- Real Life in China at the Height of Empire: Revealed by the Ghosts of Ji Xiaolan transed. by David E. Pollard
David E. Pollard's new translation of a selection of Ji Yun's Jottings from the Thatch Hut of Subtle Views (Yuewei caotang biji 閱微草堂筆記) should be first commended for its title. Real Life in China is a splendid name, aptly warning the reader that he is not to be merely taken into encounters with seducing fox spirits and exotic ghosts or other uncanny beings. Ghosts and vixens he will meet, of course, and there are superb pieces of Chinese literary storytelling in these pages. However, a lot of discussion will also be found in parts of the book that is by no means less entertaining and interesting.
The importance of the nonnarrative, somewhat didactic elements in the Yuewei caotang biji has been traditionally linked to the personality of its author. Ji Yun 紀昀 (Ji Xiaolan 紀曉嵐, 1724–1805), mainly remembered in the history of Chinese culture for having occupied the post of chief editor of the huge Siku quanshu 四庫全書 compilation commissioned by Emperor Qianlong, also wrote, rather late in life, five collections of random notes, collected afterward under the studio title Yuewei caotang biji. If Ji Yun places himself in the continuity of the zhiguai 志怪 (strange writings) tradition, his collection offers many singularities when compared to other works of the kind. Among the most striking is Ji Yun's taste for discussing and trying to rationally explain the strange—and not so strange—phenomena met along the course of his long career as an official, including his exile years in Urumqi. Ji engages in discussions with his informants, masters, fellow officers, and family members, and makes his whole cast of human and nonhuman characters extremely talkative and fond of arguing about the order of things. Those "talkative pieces" are by no means less entertaining or fascinating than the narratives. Ghosts, demons, and transformed animals mingle and speak freely with less supernatural citizens of the Qing Empire, about life, death, honesty, cheating, corruption, illness, and many other rather this-worldly topics. Listen to a lecture in eighteenth-century obstetrics given by a female fox spirit ("Fox Fairy as Tutor," pp. 61–63). Reflect on the case of an ordinary woman used by Yama, the king of the netherworld, to be his envoy precisely because, as a living being, she will be able to approach high-ranking officials protected against ghosts by powerful guardian gods ("The Grim Reaper," pp. 8–9). Hear Ji Yun's pondering about the psychological side of planchette spirit writing ("Planchette I," pp. 73–74). Witness the pitiful fate of a whole clan of Xinjiang's ferocious bandits and see how Ji Yun comments about it ("Bandits Destroy Bandits," pp. 315–319). One could quote dozens more instructive or touching samples from Pollard's choices in the collection, but this reviewer won't spoil any further the prospective reader's pleasure. [End Page 59]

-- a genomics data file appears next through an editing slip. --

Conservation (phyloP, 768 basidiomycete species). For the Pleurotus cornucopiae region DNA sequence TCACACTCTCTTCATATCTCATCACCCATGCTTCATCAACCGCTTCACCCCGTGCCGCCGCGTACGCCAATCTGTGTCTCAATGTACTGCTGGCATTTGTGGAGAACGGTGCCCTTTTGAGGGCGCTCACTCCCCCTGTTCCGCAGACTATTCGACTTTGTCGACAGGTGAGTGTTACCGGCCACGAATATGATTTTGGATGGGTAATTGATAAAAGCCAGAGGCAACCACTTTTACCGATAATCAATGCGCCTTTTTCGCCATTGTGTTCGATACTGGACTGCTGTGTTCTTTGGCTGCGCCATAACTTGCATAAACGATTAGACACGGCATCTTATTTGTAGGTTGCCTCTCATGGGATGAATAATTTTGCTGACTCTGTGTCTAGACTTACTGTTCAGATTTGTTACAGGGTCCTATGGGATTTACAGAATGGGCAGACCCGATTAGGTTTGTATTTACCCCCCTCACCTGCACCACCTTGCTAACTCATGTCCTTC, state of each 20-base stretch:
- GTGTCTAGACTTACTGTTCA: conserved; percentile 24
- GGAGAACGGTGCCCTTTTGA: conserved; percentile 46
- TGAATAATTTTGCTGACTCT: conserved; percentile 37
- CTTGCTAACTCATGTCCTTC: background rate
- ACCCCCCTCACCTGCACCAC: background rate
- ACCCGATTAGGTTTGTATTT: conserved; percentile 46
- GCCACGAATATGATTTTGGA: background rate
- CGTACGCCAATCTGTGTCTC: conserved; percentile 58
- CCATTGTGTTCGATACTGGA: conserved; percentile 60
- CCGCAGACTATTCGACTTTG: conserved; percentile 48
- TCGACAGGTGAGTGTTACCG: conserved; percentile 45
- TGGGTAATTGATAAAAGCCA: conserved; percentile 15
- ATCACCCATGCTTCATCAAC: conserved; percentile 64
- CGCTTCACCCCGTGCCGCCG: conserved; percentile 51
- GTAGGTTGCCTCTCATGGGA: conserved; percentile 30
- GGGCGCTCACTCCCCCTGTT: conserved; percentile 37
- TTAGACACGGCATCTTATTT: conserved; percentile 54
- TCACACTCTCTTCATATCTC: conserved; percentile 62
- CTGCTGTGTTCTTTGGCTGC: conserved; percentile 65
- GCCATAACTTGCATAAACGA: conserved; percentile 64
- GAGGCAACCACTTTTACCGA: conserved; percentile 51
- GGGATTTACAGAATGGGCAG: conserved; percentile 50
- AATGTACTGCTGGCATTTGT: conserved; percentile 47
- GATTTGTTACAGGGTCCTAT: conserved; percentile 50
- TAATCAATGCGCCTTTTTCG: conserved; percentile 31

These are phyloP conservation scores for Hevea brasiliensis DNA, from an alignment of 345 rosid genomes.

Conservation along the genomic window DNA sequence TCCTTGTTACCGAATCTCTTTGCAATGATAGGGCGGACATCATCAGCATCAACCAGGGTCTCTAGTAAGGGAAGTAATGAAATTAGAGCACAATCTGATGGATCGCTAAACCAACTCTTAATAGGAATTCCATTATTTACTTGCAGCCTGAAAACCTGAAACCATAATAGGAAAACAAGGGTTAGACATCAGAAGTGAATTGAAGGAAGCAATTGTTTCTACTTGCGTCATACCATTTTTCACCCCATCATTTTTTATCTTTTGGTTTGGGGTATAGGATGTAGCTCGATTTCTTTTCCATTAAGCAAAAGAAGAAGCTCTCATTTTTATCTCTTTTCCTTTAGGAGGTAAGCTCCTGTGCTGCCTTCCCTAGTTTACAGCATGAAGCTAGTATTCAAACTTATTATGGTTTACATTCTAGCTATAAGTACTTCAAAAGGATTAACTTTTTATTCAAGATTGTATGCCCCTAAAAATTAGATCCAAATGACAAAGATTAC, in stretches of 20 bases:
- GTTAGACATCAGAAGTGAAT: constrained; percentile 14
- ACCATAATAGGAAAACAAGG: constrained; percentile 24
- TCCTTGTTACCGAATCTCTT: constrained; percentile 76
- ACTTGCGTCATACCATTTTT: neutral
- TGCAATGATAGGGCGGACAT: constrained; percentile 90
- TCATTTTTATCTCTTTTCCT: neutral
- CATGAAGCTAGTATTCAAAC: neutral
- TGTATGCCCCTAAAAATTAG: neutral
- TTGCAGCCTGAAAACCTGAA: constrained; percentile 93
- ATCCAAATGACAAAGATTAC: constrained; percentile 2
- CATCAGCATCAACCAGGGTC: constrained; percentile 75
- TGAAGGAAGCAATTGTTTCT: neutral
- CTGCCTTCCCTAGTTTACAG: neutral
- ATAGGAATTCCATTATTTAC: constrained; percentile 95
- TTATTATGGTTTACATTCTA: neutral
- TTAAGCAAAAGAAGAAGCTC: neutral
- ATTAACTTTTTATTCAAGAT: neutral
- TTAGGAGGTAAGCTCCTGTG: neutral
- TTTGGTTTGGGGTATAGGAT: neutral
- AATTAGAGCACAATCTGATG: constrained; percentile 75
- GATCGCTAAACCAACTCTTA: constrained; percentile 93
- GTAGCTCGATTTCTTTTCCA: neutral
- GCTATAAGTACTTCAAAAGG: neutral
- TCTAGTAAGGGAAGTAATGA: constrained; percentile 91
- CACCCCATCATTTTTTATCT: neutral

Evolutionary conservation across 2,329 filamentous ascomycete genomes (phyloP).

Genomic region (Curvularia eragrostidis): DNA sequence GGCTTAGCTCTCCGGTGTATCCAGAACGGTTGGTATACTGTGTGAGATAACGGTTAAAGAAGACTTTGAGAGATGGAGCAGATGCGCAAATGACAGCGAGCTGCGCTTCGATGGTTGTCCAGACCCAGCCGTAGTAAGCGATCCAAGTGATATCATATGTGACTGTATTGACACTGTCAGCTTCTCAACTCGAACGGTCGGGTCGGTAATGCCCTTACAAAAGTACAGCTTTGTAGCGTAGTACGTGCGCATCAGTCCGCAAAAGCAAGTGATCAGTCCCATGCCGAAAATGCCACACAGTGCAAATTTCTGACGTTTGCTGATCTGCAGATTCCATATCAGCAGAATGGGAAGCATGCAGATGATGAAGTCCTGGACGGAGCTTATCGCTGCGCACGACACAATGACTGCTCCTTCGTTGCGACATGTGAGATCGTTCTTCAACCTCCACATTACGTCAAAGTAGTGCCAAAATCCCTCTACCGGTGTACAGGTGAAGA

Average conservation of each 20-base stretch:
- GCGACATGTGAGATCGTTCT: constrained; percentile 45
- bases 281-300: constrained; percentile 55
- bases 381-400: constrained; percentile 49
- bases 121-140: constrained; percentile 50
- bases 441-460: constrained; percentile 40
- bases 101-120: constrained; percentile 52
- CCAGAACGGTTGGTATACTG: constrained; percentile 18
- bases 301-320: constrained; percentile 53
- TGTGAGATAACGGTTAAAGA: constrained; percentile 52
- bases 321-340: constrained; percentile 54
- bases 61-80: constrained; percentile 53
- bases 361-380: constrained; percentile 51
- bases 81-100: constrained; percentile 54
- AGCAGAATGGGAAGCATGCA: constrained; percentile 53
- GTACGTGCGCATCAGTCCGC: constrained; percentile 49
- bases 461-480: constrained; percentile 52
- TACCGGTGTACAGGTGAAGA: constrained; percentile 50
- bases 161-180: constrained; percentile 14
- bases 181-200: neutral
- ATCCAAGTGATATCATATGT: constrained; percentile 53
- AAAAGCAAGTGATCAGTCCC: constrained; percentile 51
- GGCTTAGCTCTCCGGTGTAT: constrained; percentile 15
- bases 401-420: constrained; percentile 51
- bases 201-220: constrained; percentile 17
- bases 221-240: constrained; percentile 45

Ji Yun's stories and reflections cannot be said to have attracted as many translators as Pu Songling's 蒲松齡 Liaozhai zhiyi 聊齋誌異, but there have been quite a few translations of it since the beginning of the twentieth century. In contrast to Liaozhai, however, no exhaustive translation of the biji 筆記 exists; it should be noted that it has nearly twice as many entries as Pu's book, with 1196; as they are generally shorter, Ji Yun's book is not longer. One of the earliest selections to have been published in Western languages seems to be Le Lama rouge et autre contes, which appeared in Paris as early as the 1920s. It had the peculiarity to have been translated by Chen Lu 陳籙 (then transliterated as Tcheng-Loh; 1877–1939), the Chinese ambassador to France beginning in September 1920, who was working with Lucie Paul-Marguerite (1866–1955), the daughter of then-famous novelist Paul Marguerite and a novelist herself...